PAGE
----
The Aston Martin DBS Volante also comes with Bang & Olufsen's renowned 'BeoSound DBS' in-car entertainment system, featuring 13 speakers as standard equipment. The BeoSound DBS has been expertly tuned by Bang & Olufsen's Tonmeisters and Aston Martin's acoustic engineers specifically for the Volante resulting in a system that senses when the roof has been retracted and adjusts the sound stage to compensate for extra wind noise, providing an unrivalled automotive audio experience.
Although the DBS was originally conceived as a two-seater sports GT, the potential for a Volante version was always in the minds of the design team. Holding a purposeful stance, the muscular shapes and forms of the DBS have been retained exuding confidence.
Aston Martin's 16th convertible, learning taken from the engineering of previous soft-top cars has resulted in the Aston Martin DBS Volante possessing Aston Martin's quietest and most refined roof system to date. When raised, the fabric roof is insulated with a layer of Thinsulate® material relieving cabin noise and protecting the inhabitants from the elements. The hydraulic pump has been cocooned in a noise and vibration enclosure reducing noise when raising and lowering the hood.
The newly choreographed hood has resulted in an opening time of only 14 seconds due to a new five-piston hydraulic pump. The roof effortlessly stows below the newly-sculpted tonneau cover which has been redesigned to enhance the muscular attributes of the Aston Martin DBS Volante. Housing the Roll-Over-Protection-System (ROPS) which deploys two roll bars in the event of the car rolling over, the rear humps lead your eye to the new carbon fibre deck lid which has been re-styled for the Aston Martin DBS Volante. Particular to the DBS, a line flows from the leading edge of the bonnet past the elegantly sloped windscreen flowing into the carbon fibre deck lid and to the rear boot 'flip'.
As with the DBS Coupe, the bonnet, front wings and boot lid are formed from carbon fibre. Preventing the weave protruding the paint finish, Aston Martin employs a patented 'surface veil' technology applying a 200 micron thick layer of epoxy glue to the carbon fibre, before the application of seven layers of paint producing a class A level of finish.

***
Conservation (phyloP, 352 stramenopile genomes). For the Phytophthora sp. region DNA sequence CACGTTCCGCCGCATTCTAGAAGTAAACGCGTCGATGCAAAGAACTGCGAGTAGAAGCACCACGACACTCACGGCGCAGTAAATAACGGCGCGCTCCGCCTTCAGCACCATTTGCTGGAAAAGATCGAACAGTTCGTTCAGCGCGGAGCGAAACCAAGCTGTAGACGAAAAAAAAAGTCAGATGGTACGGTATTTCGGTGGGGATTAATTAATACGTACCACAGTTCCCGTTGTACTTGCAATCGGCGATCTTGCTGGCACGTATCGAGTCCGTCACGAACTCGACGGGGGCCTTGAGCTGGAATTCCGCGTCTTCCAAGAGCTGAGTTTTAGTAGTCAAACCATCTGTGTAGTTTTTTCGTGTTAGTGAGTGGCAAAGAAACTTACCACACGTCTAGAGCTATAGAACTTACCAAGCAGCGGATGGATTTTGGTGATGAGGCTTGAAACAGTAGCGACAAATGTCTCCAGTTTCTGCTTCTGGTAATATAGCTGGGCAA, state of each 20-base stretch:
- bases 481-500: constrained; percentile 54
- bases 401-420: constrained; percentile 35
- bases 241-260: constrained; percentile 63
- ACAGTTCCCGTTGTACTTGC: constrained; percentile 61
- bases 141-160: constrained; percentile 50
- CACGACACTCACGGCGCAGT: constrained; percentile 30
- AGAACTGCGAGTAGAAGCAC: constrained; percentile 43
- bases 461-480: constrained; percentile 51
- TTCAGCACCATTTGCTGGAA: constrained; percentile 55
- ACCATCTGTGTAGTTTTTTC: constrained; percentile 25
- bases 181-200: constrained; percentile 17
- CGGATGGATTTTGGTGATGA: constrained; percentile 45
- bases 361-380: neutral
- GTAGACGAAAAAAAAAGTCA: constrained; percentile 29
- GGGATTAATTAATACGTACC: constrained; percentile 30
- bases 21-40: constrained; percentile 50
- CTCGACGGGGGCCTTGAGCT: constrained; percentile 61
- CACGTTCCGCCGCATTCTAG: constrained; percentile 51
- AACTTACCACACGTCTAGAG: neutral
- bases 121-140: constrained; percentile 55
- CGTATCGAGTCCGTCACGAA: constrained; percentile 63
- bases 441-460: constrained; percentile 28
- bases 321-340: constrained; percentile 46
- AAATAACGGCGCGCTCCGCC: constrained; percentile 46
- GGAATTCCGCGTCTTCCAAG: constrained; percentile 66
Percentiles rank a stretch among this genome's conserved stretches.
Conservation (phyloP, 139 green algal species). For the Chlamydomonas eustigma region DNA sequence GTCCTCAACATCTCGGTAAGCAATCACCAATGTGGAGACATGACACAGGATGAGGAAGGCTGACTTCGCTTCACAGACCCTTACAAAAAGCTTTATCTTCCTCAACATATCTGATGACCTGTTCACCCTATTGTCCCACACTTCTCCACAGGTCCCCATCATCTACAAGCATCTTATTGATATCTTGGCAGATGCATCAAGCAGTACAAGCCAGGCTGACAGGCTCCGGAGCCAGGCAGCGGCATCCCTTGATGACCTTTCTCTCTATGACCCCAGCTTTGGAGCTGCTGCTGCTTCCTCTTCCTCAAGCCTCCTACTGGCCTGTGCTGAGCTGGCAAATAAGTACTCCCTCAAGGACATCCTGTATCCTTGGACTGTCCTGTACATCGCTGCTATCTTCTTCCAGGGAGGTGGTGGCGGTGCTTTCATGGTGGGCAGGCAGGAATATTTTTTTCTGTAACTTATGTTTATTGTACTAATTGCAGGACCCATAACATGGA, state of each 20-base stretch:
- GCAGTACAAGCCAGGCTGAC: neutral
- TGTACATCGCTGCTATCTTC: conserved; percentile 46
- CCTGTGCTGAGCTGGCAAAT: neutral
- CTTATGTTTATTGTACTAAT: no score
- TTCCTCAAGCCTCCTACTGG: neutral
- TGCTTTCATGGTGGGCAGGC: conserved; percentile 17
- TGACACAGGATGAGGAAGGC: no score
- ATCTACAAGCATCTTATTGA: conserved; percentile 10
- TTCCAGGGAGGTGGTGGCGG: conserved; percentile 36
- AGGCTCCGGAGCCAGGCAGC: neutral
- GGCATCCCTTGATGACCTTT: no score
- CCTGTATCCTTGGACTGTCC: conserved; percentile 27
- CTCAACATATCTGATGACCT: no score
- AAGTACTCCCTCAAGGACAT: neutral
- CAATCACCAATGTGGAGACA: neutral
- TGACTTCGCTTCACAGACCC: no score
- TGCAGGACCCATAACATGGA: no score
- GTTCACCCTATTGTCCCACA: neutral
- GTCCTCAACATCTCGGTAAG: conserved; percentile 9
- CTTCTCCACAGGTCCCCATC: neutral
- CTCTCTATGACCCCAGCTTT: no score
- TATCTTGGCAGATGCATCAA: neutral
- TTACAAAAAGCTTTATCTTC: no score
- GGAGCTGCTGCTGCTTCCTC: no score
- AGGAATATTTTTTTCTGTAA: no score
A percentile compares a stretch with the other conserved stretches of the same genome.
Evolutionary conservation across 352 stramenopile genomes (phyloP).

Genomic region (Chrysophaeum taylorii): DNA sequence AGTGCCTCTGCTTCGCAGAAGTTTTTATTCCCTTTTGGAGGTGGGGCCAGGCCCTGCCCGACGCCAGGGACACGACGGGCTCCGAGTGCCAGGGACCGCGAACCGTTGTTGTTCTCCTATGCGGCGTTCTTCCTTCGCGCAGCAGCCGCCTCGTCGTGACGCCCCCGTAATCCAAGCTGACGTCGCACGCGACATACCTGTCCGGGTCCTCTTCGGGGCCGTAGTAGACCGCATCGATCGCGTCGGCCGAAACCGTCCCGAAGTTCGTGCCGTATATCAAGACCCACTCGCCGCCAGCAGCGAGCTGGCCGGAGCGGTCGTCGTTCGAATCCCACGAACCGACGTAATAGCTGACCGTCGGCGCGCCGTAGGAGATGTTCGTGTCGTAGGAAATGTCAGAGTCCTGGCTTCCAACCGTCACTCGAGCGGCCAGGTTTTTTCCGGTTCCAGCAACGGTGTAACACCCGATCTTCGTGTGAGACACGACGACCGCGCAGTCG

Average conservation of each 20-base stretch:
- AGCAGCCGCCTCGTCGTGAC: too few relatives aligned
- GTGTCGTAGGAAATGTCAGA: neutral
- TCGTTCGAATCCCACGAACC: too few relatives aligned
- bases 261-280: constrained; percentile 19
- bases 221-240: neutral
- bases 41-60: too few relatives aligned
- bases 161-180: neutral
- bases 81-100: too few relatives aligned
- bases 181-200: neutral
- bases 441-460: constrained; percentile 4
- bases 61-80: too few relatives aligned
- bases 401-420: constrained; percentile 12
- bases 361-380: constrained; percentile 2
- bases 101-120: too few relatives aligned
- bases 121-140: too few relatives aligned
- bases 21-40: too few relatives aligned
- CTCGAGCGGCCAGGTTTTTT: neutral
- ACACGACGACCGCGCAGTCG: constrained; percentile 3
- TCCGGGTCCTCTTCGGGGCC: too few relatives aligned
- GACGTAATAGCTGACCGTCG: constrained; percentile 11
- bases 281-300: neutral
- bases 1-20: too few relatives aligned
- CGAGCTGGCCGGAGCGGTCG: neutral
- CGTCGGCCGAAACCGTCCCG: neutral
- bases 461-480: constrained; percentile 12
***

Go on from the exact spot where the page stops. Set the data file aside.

The interior of the DBS represents the epitome of Aston Martin's commitment to using materials honestly, without disguise or embellishment. Lightweight materials are used throughout to save weight; door pulls are made from carbon fibre, for example, and the carpet has been woven with lighter fibres to save valuable kilograms.
The Volante features 2+2 seating as standard. The beautifully leather trimmed rear seats are ideal for younger persons or extra luggage making the Aston Martin DBS Volante a practical everyday sports car.
Delivered as standard with Bang & Olufsen's BeoSound DBS audio system and seamlessly integrated into the Aston Martin DBS Volante's bespoke interior, the system provides the driver and passengers with an unrivalled audio experience. Consisting of 13 individual speakers and Bang & Olufsen's unique Digital Signal Processing system, the system transforms the Aston Martin DBS Volante into an acoustically sophisticated venue, capable of conveying subtle and striking musical dynamics from every source. The BeoSound DBS has been specifically revised for the Aston Martin DBS Volante and senses when the roof is up or retracted and adjusts the sound stage to compensate for wind noise and change in acoustics.
The Bang & Olufsen BeoSound DBS system has been developed exclusively for Aston Martin. The system is acoustically and physically matched to the Aston Martin DBS Volante, with a design that follows the inherent quality and material honesty of the Aston Martin interior. The loudspeaker grilles are finished with smoothly contoured aluminium so as to integrate seamlessly with the fluid lines and curves of the cabin. When the system is turned on, the twin acoustic lens speakers emerge silently and swiftly, adding a touch of theatre and technological panache that is the perfect complement to the Aston Martin DBS Volante.